In terms of support for its allegations of complicity in war crimes, the SPA said this consists of Lundin Oil's internal reporting, its communications with Sudan's government and witnesses connected to the company.
In total, the SPA said it has carried out about 270 interviews with about 150 people.
As a result of these charges, Ian Lundin will not stand for re-election as chairman at Lundin Energy's 2022 annual general meeting, but both he and Schneiter will remain board directors.
Commenting on the charges, Ian Lundin said: “This is an incomprehensible decision by the SPA since it is not supported by any evidence in the investigation, a situation that has not changed for the last 11 years.
"I know that we have done no wrong and that we will ultimately prove this in court."
He was placed under investigation by the SPA in 2016 and interviewed for the first time a year later.
Lundin Energy said it is "extremely concerned about the fairness, reliability and legal basis of the investigation and about the credibility and accuracy" of reports from a non-governmental organisation "that seem to form the basis of the prosecution case."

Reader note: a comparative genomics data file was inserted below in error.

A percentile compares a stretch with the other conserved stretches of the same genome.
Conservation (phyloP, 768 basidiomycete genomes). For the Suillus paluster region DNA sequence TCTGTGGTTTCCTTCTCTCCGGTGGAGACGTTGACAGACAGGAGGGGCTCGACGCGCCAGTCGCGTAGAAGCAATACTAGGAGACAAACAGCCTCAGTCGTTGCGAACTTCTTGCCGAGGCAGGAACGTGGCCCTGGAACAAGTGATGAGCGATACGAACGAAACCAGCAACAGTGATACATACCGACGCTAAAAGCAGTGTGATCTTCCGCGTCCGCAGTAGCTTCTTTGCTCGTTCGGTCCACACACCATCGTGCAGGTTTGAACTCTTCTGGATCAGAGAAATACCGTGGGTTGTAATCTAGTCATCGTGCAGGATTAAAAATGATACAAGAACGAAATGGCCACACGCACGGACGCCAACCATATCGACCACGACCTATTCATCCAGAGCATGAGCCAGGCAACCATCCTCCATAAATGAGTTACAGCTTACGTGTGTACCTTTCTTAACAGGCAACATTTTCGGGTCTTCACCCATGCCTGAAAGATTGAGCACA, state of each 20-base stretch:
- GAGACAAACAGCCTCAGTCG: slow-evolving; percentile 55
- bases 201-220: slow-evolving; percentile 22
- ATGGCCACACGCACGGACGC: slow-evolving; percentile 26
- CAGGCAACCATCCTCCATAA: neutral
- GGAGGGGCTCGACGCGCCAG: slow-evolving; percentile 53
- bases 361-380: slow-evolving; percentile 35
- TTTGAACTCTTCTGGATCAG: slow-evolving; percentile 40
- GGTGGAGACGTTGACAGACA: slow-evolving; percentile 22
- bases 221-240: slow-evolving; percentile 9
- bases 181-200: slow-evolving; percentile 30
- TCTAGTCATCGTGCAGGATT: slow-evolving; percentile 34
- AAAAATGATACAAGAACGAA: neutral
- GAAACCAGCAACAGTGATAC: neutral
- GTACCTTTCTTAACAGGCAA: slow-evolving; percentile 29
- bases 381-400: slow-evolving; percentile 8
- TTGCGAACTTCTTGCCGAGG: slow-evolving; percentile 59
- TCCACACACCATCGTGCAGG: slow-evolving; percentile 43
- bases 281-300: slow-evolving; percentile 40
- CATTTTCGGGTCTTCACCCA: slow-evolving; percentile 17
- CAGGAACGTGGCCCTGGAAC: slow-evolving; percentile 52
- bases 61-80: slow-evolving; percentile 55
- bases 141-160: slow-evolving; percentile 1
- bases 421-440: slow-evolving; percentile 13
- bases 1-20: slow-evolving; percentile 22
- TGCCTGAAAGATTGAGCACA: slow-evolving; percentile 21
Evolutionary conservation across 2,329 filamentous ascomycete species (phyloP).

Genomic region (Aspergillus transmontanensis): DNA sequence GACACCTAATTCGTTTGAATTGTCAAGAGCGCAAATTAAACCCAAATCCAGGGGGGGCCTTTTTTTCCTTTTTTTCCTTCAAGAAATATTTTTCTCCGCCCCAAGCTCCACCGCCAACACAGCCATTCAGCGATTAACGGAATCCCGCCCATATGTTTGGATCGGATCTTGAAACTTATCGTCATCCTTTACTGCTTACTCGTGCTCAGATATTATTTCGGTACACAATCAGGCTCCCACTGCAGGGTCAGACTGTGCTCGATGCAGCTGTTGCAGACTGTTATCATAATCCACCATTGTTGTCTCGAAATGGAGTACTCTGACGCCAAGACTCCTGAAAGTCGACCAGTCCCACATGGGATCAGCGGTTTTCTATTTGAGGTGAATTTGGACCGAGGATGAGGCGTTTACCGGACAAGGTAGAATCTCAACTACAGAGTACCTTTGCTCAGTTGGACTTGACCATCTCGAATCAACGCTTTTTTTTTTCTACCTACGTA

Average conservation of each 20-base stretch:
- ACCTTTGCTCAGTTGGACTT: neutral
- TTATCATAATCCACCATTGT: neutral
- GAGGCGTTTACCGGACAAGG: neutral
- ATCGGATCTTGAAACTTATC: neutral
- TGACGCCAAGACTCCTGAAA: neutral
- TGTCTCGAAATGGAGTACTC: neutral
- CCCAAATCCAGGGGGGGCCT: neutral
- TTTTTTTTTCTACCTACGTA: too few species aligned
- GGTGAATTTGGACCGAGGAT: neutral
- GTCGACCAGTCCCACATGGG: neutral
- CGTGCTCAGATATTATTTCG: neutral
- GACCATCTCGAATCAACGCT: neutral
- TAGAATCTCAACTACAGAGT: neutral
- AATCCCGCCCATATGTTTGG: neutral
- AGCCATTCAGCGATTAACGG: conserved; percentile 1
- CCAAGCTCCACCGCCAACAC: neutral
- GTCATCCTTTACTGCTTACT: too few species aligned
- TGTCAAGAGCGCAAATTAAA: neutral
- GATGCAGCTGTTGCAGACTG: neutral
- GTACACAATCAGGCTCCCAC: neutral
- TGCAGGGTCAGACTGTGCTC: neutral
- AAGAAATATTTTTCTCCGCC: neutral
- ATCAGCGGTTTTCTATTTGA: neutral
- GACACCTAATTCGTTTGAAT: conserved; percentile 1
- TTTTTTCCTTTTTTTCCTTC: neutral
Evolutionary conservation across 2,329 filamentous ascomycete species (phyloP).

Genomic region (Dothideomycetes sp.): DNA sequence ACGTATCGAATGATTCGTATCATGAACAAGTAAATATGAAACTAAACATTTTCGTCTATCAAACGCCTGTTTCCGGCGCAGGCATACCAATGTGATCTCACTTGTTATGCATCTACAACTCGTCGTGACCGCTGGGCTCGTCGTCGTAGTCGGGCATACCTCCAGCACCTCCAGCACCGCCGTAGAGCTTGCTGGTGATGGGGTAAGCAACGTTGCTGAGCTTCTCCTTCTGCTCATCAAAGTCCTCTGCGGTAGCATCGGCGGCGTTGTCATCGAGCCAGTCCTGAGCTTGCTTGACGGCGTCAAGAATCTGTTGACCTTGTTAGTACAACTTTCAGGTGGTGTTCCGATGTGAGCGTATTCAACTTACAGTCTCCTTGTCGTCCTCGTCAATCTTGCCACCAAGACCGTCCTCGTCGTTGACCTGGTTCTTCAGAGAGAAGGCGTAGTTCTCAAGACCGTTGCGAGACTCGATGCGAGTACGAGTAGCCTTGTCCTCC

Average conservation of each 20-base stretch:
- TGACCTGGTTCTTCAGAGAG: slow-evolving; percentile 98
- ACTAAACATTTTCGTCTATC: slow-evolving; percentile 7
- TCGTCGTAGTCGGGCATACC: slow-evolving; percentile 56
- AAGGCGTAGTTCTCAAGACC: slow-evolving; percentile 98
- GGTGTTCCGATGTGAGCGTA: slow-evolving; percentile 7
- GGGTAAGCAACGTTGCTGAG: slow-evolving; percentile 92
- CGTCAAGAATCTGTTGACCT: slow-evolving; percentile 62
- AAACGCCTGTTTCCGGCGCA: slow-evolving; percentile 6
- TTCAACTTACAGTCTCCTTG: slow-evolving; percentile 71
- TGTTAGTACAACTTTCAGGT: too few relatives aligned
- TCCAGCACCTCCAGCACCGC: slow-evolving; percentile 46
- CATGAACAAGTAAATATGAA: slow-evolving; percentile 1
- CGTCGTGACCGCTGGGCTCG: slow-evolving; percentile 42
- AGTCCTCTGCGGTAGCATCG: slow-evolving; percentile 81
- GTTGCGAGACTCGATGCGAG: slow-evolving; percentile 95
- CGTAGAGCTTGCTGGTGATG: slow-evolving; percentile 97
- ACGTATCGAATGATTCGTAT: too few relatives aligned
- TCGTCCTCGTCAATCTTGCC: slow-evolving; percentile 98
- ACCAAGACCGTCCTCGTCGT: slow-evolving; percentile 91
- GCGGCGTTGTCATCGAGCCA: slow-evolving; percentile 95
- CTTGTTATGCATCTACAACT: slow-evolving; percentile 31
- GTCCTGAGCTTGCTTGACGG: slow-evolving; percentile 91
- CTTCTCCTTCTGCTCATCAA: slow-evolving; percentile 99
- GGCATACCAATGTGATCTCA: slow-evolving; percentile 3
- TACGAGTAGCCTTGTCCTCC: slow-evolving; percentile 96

While the company did not name the NGOs, Amnesty International and Christian Aid have both published reports on the Sudan conflict.
"In the company’s firm opinion," said Lundin Energy, "there is no evidence linking any representative to the alleged primary crimes and this will be fully demonstrated at trial."
The company said it is "firmly convinced" it was a positive force for development in Sudan and operated there "responsibly", as part of an international consortium, and in "full alignment" with the policy of constructive engagement endorsed by the United Nations, European Union and Sweden at the time."
"No legal basis" to fines and forfeitures
Lundin Energy said it will "firmly contest the claims for a corporate fine and forfeiture."
The company said the forfeiture amount is less than announced by the SPA in 2018, and believes "there is no legal basis for any such claim."
Lundin Energy pointed out that the SPA's decision to lay charges is another step in a lengthy legal process that may take "many years" to reach a conclusion.